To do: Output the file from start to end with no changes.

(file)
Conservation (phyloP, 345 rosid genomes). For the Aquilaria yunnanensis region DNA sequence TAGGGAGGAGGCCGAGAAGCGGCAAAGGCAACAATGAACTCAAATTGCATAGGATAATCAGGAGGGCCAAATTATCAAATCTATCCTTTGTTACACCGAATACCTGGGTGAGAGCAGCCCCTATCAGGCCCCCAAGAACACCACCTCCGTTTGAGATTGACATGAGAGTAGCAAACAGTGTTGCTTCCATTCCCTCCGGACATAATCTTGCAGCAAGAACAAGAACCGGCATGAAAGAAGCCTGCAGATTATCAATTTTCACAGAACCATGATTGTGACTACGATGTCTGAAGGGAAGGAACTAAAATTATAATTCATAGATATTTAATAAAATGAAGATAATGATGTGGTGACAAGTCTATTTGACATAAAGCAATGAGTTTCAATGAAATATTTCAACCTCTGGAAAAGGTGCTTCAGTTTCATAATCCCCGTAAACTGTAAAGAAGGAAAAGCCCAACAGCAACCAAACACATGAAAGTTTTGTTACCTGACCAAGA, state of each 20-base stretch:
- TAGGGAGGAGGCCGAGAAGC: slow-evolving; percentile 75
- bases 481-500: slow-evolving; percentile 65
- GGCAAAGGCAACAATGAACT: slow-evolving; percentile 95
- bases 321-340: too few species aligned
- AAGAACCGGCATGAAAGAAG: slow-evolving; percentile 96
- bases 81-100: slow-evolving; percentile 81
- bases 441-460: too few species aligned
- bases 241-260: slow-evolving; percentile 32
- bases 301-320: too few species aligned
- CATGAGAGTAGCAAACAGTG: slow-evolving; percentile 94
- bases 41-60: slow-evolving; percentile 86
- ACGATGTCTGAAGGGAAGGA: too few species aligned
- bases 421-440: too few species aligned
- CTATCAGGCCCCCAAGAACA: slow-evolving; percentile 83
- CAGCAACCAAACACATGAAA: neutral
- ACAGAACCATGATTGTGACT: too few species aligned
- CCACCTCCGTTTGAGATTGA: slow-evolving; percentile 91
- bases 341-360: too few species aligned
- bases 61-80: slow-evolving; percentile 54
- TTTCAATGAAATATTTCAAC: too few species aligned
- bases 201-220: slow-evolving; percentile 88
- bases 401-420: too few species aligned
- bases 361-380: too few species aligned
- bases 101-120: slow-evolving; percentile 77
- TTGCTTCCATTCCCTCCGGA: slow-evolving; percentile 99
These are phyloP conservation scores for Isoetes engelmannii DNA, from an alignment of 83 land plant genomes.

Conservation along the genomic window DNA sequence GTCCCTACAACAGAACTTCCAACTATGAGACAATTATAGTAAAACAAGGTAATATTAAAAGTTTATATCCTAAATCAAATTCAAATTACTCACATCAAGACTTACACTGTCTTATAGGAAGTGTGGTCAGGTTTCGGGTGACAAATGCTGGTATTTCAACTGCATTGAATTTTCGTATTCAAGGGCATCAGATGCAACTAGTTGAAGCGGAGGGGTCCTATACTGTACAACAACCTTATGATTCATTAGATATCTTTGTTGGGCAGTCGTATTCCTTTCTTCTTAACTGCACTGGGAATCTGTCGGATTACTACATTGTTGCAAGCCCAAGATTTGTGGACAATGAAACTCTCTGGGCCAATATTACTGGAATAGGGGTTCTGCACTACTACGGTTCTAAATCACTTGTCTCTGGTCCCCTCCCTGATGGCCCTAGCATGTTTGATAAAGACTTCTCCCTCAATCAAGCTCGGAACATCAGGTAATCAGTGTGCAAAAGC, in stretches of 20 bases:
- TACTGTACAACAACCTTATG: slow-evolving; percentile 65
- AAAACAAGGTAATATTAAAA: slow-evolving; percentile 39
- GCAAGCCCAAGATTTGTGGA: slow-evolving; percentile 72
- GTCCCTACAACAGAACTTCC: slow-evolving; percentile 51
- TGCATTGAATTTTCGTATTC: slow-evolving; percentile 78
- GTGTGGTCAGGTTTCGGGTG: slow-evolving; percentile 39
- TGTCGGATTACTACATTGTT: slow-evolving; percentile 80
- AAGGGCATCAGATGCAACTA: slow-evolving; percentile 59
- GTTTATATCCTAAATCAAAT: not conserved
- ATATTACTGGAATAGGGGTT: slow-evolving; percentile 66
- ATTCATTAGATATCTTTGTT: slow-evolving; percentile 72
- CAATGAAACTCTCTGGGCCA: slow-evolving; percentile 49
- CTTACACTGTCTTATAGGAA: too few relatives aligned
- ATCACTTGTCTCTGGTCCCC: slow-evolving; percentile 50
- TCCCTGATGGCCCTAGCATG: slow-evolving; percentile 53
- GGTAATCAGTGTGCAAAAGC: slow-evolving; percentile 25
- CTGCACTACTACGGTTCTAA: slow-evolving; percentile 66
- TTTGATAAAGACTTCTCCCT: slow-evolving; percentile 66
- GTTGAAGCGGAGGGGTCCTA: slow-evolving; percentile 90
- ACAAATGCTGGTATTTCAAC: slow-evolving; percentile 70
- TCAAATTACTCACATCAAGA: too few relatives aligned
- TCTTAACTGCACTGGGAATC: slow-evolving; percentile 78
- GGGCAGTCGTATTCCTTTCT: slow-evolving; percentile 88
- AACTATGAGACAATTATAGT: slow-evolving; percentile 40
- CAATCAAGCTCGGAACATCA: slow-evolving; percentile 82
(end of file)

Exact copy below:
Conservation (phyloP, 345 rosid genomes). For the Aquilaria yunnanensis region DNA sequence TAGGGAGGAGGCCGAGAAGCGGCAAAGGCAACAATGAACTCAAATTGCATAGGATAATCAGGAGGGCCAAATTATCAAATCTATCCTTTGTTACACCGAATACCTGGGTGAGAGCAGCCCCTATCAGGCCCCCAAGAACACCACCTCCGTTTGAGATTGACATGAGAGTAGCAAACAGTGTTGCTTCCATTCCCTCCGGACATAATCTTGCAGCAAGAACAAGAACCGGCATGAAAGAAGCCTGCAGATTATCAATTTTCACAGAACCATGATTGTGACTACGATGTCTGAAGGGAAGGAACTAAAATTATAATTCATAGATATTTAATAAAATGAAGATAATGATGTGGTGACAAGTCTATTTGACATAAAGCAATGAGTTTCAATGAAATATTTCAACCTCTGGAAAAGGTGCTTCAGTTTCATAATCCCCGTAAACTGTAAAGAAGGAAAAGCCCAACAGCAACCAAACACATGAAAGTTTTGTTACCTGACCAAGA, state of each 20-base stretch:
- TAGGGAGGAGGCCGAGAAGC: slow-evolving; percentile 75
- bases 481-500: slow-evolving; percentile 65
- GGCAAAGGCAACAATGAACT: slow-evolving; percentile 95
- bases 321-340: too few species aligned
- AAGAACCGGCATGAAAGAAG: slow-evolving; percentile 96
- bases 81-100: slow-evolving; percentile 81
- bases 441-460: too few species aligned
- bases 241-260: slow-evolving; percentile 32
- bases 301-320: too few species aligned
- CATGAGAGTAGCAAACAGTG: slow-evolving; percentile 94
- bases 41-60: slow-evolving; percentile 86
- ACGATGTCTGAAGGGAAGGA: too few species aligned
- bases 421-440: too few species aligned
- CTATCAGGCCCCCAAGAACA: slow-evolving; percentile 83
- CAGCAACCAAACACATGAAA: neutral
- ACAGAACCATGATTGTGACT: too few species aligned
- CCACCTCCGTTTGAGATTGA: slow-evolving; percentile 91
- bases 341-360: too few species aligned
- bases 61-80: slow-evolving; percentile 54
- TTTCAATGAAATATTTCAAC: too few species aligned
- bases 201-220: slow-evolving; percentile 88
- bases 401-420: too few species aligned
- bases 361-380: too few species aligned
- bases 101-120: slow-evolving; percentile 77
- TTGCTTCCATTCCCTCCGGA: slow-evolving; percentile 99
These are phyloP conservation scores for Isoetes engelmannii DNA, from an alignment of 83 land plant genomes.

Conservation along the genomic window DNA sequence GTCCCTACAACAGAACTTCCAACTATGAGACAATTATAGTAAAACAAGGTAATATTAAAAGTTTATATCCTAAATCAAATTCAAATTACTCACATCAAGACTTACACTGTCTTATAGGAAGTGTGGTCAGGTTTCGGGTGACAAATGCTGGTATTTCAACTGCATTGAATTTTCGTATTCAAGGGCATCAGATGCAACTAGTTGAAGCGGAGGGGTCCTATACTGTACAACAACCTTATGATTCATTAGATATCTTTGTTGGGCAGTCGTATTCCTTTCTTCTTAACTGCACTGGGAATCTGTCGGATTACTACATTGTTGCAAGCCCAAGATTTGTGGACAATGAAACTCTCTGGGCCAATATTACTGGAATAGGGGTTCTGCACTACTACGGTTCTAAATCACTTGTCTCTGGTCCCCTCCCTGATGGCCCTAGCATGTTTGATAAAGACTTCTCCCTCAATCAAGCTCGGAACATCAGGTAATCAGTGTGCAAAAGC, in stretches of 20 bases:
- TACTGTACAACAACCTTATG: slow-evolving; percentile 65
- AAAACAAGGTAATATTAAAA: slow-evolving; percentile 39
- GCAAGCCCAAGATTTGTGGA: slow-evolving; percentile 72
- GTCCCTACAACAGAACTTCC: slow-evolving; percentile 51
- TGCATTGAATTTTCGTATTC: slow-evolving; percentile 78
- GTGTGGTCAGGTTTCGGGTG: slow-evolving; percentile 39
- TGTCGGATTACTACATTGTT: slow-evolving; percentile 80
- AAGGGCATCAGATGCAACTA: slow-evolving; percentile 59
- GTTTATATCCTAAATCAAAT: not conserved
- ATATTACTGGAATAGGGGTT: slow-evolving; percentile 66
- ATTCATTAGATATCTTTGTT: slow-evolving; percentile 72
- CAATGAAACTCTCTGGGCCA: slow-evolving; percentile 49
- CTTACACTGTCTTATAGGAA: too few relatives aligned
- ATCACTTGTCTCTGGTCCCC: slow-evolving; percentile 50
- TCCCTGATGGCCCTAGCATG: slow-evolving; percentile 53
- GGTAATCAGTGTGCAAAAGC: slow-evolving; percentile 25
- CTGCACTACTACGGTTCTAA: slow-evolving; percentile 66
- TTTGATAAAGACTTCTCCCT: slow-evolving; percentile 66
- GTTGAAGCGGAGGGGTCCTA: slow-evolving; percentile 90
- ACAAATGCTGGTATTTCAAC: slow-evolving; percentile 70
- TCAAATTACTCACATCAAGA: too few relatives aligned
- TCTTAACTGCACTGGGAATC: slow-evolving; percentile 78
- GGGCAGTCGTATTCCTTTCT: slow-evolving; percentile 88
- AACTATGAGACAATTATAGT: slow-evolving; percentile 40
- CAATCAAGCTCGGAACATCA: slow-evolving; percentile 82